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That Horrible Verified-Only Mural For Influencers Is A Marketing Stunt For A Web Series

“I expected everybody to get really mad.”

Posted on June 27, 2018, at 12:27 p.m. ET

On Monday, writer Justin Caffier posted a photo of a mural on Melrose Avenue in LA with a sign that read, "For verified influencers and people with over 20,000 followers only." The internet (rightfully) freaked out about what the arrival of an influencers-only mural said about the state of our society. Well, it turns out that this was all a sneaky marketing stunt (if that restores any optimism).

There’s a new security-guarded mural in LA that only allows influencers and verifieds to take pics in front of it.

Caffier, who wrote about his experience visiting the mural for Vice, described it as "a pastiche of all the worst instagrammable street art trends of the past decade."

@JustinCaffier Is there a firing squad in front of it?

People on Twitter were, as you might expect, not amused.

someone invented a foolproof dickhead detector https://t.co/pPFU1buk1I

The angel wings mural was revealed on Tuesday to be a promotional stunt for a new series called Like and Subscribe, a scripted comedy satirizing influencer culture that airs on the streaming platform Go90. There was no explicit promotion of the new show on the mural, which won't even be featured on the series, but hey, we're all talking about it now, aren't we?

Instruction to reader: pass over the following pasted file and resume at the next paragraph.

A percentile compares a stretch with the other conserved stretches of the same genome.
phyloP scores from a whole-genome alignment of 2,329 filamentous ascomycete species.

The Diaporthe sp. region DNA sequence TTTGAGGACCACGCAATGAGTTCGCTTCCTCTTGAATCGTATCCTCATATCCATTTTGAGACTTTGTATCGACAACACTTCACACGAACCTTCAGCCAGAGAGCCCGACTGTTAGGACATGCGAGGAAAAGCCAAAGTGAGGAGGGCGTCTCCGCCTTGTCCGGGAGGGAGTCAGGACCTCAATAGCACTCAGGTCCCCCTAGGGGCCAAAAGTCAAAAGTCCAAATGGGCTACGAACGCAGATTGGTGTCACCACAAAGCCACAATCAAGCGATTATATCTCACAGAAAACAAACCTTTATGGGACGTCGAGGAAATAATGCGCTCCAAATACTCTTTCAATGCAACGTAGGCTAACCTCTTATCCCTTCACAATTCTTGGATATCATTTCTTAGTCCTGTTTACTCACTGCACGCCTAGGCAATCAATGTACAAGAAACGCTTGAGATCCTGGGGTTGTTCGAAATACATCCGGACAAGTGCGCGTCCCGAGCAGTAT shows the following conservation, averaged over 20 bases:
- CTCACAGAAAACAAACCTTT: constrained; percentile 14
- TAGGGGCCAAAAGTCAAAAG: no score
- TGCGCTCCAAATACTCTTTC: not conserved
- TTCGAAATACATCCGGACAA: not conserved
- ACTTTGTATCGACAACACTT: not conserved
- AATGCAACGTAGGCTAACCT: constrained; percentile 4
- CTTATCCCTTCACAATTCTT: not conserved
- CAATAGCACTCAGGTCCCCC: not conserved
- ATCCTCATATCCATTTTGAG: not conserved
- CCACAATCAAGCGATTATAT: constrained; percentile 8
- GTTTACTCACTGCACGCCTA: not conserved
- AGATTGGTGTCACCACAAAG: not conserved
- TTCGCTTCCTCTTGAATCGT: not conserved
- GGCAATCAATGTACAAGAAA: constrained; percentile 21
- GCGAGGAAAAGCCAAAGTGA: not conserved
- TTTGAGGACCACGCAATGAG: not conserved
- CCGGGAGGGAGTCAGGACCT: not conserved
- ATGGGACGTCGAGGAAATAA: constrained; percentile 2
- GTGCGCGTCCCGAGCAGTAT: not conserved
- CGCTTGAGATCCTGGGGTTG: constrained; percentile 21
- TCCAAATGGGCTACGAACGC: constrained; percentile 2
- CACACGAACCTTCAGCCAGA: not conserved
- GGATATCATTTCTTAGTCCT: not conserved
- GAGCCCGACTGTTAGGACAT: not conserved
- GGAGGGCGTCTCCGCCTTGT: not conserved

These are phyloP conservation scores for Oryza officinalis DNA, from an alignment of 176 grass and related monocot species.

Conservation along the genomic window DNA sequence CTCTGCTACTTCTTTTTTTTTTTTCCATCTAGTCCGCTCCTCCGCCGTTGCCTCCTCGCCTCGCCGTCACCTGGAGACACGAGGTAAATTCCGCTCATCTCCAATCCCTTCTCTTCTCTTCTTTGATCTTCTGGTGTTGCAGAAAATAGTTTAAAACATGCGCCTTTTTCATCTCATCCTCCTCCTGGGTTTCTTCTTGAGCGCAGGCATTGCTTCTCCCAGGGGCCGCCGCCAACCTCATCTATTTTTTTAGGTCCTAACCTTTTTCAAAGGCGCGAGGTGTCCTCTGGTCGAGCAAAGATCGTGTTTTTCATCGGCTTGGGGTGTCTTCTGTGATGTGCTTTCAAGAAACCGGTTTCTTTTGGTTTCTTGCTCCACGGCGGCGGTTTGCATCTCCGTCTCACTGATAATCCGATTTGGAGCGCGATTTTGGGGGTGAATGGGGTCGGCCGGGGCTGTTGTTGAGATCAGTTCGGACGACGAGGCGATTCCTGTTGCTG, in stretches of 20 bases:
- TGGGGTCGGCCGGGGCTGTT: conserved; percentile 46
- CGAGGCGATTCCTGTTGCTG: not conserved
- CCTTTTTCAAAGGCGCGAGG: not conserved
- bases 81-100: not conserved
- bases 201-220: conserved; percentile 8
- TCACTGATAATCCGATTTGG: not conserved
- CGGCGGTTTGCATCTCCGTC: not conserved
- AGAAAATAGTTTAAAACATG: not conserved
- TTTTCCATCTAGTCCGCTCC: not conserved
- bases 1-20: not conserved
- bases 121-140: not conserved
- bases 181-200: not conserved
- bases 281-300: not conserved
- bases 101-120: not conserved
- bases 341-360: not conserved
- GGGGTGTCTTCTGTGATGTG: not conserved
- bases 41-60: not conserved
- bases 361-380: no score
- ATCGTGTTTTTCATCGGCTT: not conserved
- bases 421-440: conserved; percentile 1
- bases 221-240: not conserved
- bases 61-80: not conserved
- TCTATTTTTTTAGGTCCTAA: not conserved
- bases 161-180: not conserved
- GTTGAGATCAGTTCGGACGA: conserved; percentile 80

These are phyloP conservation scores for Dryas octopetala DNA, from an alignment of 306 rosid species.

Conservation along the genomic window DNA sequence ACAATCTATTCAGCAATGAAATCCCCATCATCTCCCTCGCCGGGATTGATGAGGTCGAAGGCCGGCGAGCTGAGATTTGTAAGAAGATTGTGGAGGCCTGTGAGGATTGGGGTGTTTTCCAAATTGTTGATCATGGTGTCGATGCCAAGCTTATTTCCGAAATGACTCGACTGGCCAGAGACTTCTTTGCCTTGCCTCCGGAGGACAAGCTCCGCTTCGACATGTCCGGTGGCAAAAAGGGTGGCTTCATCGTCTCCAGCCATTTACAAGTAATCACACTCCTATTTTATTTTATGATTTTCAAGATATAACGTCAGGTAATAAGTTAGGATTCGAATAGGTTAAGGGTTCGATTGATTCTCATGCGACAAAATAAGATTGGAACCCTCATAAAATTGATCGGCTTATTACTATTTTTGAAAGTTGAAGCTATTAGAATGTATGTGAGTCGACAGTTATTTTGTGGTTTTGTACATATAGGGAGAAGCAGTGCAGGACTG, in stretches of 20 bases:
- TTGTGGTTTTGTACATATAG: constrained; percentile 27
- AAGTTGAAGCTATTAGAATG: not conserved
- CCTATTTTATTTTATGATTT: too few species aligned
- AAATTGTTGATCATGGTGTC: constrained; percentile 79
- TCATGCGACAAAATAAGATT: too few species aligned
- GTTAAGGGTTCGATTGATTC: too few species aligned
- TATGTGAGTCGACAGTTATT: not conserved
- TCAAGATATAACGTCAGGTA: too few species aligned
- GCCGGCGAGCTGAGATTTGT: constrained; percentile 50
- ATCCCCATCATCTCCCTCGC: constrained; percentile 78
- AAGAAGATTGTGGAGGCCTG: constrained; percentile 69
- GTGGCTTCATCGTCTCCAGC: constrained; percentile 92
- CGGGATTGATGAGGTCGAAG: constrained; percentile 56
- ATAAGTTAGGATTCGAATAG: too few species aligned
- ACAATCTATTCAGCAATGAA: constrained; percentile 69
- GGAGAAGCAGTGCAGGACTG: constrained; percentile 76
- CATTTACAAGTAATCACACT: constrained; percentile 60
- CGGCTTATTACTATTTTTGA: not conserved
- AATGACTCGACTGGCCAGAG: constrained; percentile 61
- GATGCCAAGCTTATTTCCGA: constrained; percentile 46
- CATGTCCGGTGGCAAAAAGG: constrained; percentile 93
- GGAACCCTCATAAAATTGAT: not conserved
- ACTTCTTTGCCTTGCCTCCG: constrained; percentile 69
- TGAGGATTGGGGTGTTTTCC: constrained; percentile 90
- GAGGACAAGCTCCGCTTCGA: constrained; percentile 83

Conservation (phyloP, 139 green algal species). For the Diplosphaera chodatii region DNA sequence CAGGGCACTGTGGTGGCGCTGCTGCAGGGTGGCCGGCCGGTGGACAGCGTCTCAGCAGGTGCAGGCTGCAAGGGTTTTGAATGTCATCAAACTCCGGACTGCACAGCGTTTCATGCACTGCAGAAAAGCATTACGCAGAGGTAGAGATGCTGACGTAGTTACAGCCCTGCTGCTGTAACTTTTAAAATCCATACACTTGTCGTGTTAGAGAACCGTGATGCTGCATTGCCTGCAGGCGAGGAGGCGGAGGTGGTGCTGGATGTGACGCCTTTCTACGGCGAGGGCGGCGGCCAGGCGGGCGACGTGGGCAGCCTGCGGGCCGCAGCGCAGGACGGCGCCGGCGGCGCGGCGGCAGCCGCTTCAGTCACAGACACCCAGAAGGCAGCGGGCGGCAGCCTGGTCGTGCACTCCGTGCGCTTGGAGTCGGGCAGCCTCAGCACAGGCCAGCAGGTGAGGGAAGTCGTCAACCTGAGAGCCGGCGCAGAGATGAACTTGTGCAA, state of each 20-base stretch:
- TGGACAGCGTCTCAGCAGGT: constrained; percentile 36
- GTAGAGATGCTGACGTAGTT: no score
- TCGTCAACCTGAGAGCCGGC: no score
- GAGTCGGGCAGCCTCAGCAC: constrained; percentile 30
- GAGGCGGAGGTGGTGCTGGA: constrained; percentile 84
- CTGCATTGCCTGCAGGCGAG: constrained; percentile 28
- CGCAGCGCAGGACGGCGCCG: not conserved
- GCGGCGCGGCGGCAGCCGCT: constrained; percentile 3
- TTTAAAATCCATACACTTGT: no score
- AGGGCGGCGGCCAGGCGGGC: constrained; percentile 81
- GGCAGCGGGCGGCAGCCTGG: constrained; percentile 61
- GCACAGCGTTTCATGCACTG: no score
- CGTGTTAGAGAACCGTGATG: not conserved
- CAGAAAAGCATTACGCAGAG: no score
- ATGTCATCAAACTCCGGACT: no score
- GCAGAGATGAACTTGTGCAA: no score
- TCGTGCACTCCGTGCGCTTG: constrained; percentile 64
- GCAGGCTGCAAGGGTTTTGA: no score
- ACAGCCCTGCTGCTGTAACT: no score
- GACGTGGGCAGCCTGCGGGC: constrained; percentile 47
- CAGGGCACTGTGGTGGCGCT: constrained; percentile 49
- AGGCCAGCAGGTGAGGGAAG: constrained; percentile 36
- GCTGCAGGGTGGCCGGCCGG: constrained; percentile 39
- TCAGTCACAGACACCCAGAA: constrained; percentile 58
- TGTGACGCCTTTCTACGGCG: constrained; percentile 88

The series stars EDM DJ Dillon Francis as the harried manager of a bunch of influencers who live in a house together. The show is loosely about the follies of social media and fame. Antics ensue.

Dillon Francis, EDM musician and star of Like and Subscribe posed at the mural Wednesday.
Instagram: @dillonfrancis

Dillon Francis, EDM musician and star of Like and Subscribe posed at the mural Wednesday.

Jack Wagner, the creator of the series, told BuzzFeed News that he wasn't surprised by the reaction on Twitter. “I expected everybody to get really mad," he said. "I guess it’s just funny, what people care about and choose to get angry about. Really this is just a mural in a parking lot with a tent."

Wagner said that he hired a real security guard and told him the bare minimum: that it was for a show and what the rules were (you can be either verified or have 20,000-plus followers on either Twitter or Instagram). According to Wagner, a few people who fit the bill showed up and got their photos.

"This happens all the time in real life," Wagner said. That’s why it’s so funny to me. Ad agencies and brands do things that are 100 times more extreme than this. They’ll spend $5 million on a Coachella party set up to lure influencers."

He finds the outrage understandable. "Social media creates an artificial hierarchy, and if you present that to people very directly, they get really mad," Wagner said.

Good news for the rest of us noninfluencers: The security guard will be gone later today or tomorrow (Wagner wasn't sure), and the unverified masses can take all the photos of the mural they want.

CORRECTION

DJ Dillon Francis's name was misspelled in an earlier version of this story.


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    Katie Notopoulos is a senior editor for BuzzFeed News and is based in New York. Notopoulos writes about tech and internet culture and is cohost of the Internet Explorer podcast.

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